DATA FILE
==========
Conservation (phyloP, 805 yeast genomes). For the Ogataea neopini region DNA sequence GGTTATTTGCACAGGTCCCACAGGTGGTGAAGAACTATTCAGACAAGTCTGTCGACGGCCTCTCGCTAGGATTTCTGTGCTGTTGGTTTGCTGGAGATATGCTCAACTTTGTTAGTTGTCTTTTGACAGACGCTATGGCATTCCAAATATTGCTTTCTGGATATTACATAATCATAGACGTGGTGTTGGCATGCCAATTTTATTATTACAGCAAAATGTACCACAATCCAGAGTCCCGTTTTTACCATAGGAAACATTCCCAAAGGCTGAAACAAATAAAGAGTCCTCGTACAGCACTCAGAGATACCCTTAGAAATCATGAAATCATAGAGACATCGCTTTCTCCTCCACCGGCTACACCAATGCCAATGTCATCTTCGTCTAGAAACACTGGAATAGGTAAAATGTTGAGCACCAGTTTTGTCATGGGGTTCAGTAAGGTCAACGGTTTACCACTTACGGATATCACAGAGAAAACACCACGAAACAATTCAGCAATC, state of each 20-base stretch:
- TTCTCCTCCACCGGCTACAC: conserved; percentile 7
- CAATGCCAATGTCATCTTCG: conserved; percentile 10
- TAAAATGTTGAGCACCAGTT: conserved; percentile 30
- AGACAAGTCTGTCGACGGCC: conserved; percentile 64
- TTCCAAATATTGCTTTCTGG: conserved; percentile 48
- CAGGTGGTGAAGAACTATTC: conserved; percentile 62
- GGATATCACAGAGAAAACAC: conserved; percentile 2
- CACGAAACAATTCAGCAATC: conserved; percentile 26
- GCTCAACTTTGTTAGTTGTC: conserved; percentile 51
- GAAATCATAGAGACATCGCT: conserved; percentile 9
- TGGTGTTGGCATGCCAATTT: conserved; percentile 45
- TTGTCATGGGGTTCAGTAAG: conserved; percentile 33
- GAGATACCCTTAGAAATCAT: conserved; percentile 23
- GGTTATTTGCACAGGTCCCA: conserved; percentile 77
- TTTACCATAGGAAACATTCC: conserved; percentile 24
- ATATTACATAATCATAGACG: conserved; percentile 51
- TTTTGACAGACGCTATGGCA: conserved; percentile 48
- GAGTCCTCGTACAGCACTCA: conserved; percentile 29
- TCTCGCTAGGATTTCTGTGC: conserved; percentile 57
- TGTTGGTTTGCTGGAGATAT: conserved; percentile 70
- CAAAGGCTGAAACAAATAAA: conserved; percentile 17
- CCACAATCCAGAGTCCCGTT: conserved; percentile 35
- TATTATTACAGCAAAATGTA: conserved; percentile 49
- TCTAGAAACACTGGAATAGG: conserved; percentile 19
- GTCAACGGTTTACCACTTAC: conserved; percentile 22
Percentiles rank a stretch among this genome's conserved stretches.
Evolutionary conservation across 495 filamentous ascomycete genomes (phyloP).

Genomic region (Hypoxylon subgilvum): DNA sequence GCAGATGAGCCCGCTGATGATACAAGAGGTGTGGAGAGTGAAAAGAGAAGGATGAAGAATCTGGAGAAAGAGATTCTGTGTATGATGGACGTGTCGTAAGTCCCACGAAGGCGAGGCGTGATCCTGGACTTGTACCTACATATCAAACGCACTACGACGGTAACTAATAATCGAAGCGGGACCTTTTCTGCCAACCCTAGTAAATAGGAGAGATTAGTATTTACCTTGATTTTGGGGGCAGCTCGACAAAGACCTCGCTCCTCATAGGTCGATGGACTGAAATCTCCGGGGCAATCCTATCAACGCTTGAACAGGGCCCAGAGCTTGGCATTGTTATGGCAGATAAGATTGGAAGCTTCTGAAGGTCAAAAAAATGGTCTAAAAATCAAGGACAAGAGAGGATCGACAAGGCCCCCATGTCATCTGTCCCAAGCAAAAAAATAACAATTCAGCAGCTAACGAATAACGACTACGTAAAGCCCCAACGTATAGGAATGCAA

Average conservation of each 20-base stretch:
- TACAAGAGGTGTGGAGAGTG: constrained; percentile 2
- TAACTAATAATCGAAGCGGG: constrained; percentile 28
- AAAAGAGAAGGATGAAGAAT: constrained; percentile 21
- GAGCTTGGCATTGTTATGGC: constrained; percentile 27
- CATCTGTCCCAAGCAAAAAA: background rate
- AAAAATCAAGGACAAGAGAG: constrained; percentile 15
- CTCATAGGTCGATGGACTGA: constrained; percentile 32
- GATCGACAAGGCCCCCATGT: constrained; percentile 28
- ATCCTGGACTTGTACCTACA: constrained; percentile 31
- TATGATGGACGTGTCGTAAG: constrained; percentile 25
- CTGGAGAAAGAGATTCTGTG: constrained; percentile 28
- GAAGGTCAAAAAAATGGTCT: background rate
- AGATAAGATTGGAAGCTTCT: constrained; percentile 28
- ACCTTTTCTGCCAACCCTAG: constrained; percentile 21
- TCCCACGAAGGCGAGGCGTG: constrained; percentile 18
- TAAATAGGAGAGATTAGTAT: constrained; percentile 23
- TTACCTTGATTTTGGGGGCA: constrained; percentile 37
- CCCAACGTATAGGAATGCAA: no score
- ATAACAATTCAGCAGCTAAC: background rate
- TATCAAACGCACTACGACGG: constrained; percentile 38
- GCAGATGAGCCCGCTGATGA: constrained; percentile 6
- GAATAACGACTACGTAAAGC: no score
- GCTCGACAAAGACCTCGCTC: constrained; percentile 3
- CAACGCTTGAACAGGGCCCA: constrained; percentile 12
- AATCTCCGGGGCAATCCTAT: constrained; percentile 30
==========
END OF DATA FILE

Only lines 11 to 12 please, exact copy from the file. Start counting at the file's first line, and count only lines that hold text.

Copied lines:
- GAAATCATAGAGACATCGCT: conserved; percentile 9
- TGGTGTTGGCATGCCAATTT: conserved; percentile 45